Political Physics: The Palin Theorem

A blogumn by Monique King-Viehland

Clear-headed political analysis while everyone else is yelling and screaming

The Palin Factor – It’s Not All About Gender

In recent history, the support of evangelical Christian voters has been more important to the Republican Party than ever.  In truth, without the far right, George Bush would likely have lost the 2000 and 2004 elections.  These days, it’s hard for a Republican to get elected without strongly opposing abortion, same-sex marriage and gun control.

In contrast, lets take a look at the Republican Nominee for President John McCain.  In 1999, he was quoted in the San Francisco Chronicle as arguing against overturning Roe v. Wade, because he believed that it would lead to an epidemic of illegal abortions. In 2005, McCain opposed a federal gay-marriage ban.  And in 2006, the Almanac of American Politics, which tracks and ranks votes on legislation as liberal or conservative, indicated that McCain voted “liberal” 53% of the time.

There are right wing Christian conservatives who would argue that calling John McCain a “conservative” is a real stretch.  But If McCain wanted to secure the votes from the majority of his own party, he needed to win over his right wing colleagues.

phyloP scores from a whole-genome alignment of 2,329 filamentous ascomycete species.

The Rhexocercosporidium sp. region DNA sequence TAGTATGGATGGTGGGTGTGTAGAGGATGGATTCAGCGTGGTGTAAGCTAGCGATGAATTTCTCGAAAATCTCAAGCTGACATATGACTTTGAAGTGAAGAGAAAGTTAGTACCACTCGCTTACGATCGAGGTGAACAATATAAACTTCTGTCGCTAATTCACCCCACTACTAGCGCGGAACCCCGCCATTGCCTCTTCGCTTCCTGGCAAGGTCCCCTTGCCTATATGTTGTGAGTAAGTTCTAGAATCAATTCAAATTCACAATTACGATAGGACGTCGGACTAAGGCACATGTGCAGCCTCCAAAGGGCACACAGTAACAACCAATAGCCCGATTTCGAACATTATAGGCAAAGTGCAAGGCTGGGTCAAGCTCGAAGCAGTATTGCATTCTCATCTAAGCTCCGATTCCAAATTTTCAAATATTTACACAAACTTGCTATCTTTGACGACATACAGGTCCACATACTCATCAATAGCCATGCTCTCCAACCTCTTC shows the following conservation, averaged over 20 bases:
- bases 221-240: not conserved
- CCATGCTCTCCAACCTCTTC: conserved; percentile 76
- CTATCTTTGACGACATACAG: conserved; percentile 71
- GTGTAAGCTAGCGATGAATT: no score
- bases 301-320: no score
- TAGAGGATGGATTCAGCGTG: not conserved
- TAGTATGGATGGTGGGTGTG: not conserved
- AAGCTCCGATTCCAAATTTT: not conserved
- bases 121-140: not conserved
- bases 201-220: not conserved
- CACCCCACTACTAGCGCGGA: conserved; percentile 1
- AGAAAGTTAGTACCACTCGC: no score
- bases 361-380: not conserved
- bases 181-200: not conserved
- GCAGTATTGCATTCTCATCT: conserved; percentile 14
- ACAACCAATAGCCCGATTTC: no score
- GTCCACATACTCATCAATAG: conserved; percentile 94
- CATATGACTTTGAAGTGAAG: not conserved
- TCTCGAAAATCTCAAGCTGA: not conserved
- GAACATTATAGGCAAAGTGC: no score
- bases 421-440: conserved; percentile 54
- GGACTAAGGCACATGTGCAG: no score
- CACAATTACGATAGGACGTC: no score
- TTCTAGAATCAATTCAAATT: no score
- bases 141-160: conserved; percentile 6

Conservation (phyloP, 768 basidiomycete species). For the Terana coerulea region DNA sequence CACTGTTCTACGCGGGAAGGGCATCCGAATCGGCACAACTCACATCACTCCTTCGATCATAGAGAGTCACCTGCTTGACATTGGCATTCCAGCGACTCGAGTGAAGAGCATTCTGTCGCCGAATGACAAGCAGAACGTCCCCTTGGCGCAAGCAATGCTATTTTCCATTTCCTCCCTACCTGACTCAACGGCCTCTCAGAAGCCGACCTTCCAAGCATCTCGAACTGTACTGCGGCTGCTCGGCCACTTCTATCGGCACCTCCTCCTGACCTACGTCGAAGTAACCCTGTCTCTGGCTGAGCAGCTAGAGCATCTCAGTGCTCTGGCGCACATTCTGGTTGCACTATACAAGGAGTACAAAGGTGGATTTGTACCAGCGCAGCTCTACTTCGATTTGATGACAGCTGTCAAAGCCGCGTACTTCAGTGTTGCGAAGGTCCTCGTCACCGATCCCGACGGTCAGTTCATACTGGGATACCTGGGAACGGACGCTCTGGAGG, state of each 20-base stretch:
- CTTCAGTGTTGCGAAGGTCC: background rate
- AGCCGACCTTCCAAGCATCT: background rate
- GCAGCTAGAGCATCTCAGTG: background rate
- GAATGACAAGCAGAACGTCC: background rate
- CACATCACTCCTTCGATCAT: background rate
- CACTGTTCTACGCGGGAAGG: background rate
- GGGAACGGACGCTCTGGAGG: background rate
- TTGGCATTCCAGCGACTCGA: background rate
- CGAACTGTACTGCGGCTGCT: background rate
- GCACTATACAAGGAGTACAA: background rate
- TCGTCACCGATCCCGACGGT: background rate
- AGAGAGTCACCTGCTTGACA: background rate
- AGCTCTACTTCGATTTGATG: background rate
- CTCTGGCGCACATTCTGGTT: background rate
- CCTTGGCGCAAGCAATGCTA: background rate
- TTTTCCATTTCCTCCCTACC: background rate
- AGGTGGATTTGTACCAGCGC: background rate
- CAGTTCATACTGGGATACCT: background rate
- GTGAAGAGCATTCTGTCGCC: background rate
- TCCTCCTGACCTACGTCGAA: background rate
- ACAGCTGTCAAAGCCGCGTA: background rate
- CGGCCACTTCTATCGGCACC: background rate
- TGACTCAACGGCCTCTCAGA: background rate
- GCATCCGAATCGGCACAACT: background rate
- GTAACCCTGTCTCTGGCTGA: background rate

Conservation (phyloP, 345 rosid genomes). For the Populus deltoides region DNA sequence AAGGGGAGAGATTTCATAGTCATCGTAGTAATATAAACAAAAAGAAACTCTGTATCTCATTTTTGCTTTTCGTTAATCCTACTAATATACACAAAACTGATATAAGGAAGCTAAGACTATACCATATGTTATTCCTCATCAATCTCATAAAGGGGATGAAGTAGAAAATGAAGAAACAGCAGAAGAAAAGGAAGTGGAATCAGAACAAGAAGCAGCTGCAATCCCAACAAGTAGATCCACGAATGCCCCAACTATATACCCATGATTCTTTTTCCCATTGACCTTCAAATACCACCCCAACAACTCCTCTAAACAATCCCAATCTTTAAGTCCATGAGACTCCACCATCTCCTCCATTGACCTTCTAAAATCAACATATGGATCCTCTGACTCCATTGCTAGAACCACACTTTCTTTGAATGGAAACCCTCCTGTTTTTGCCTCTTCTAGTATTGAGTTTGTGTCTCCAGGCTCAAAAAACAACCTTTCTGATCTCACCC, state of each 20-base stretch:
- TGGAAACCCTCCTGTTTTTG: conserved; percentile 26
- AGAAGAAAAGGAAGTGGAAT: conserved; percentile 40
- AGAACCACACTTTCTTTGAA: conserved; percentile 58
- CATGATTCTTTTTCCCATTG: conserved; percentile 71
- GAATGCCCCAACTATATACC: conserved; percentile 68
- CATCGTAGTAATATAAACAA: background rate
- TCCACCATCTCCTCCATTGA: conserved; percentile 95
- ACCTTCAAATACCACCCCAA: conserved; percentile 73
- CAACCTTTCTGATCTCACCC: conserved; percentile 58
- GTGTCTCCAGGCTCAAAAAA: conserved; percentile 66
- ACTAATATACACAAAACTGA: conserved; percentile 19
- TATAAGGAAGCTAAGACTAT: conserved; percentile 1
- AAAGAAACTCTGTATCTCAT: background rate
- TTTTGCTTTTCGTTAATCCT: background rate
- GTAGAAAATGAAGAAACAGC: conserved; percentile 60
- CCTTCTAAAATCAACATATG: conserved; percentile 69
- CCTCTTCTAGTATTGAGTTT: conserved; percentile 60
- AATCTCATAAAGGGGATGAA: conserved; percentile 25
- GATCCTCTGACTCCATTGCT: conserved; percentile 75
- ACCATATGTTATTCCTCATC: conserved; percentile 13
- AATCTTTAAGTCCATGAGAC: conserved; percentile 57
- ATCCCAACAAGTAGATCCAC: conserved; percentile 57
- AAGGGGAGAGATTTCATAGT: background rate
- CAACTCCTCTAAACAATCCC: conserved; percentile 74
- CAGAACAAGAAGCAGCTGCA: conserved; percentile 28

Enter Sarah Palin.

Yes, John McCain and his advisers strategically thought that choosing a woman Vice Presidential candidate could lure some of those disgruntled, 18 million Hilary supporters to their side.  But I would argue that this is not the only (or main) reason he chose Sarah Palin as his Vice President.

Sarah Palin opposes abortion, marriage equality and gun control – the trifecta for Christian conservatives.  Palin, a member of “Feminists for Life,” a group that opposes abortion even in cases of rape or incest, and a self-professed “average hockey mom,” was hailed as Ronald Reagan reincarnated by delegates at the Republican National Convention after her acceptance speech.

So, McCain took a gamble and it appears to be working, his approval rating among Christian conservatives has gone up nearly 10 points in the past three weeks.  And his decision is also yielding some gender bi-product – in the most recent New York Times/CBS News poll, 17% of women voters who said they had voted for Hilary Clinton in the primaries say they now support John McCain.

Will that get John McCain elected as our next President of the United States?

I hope not – Go Obama!

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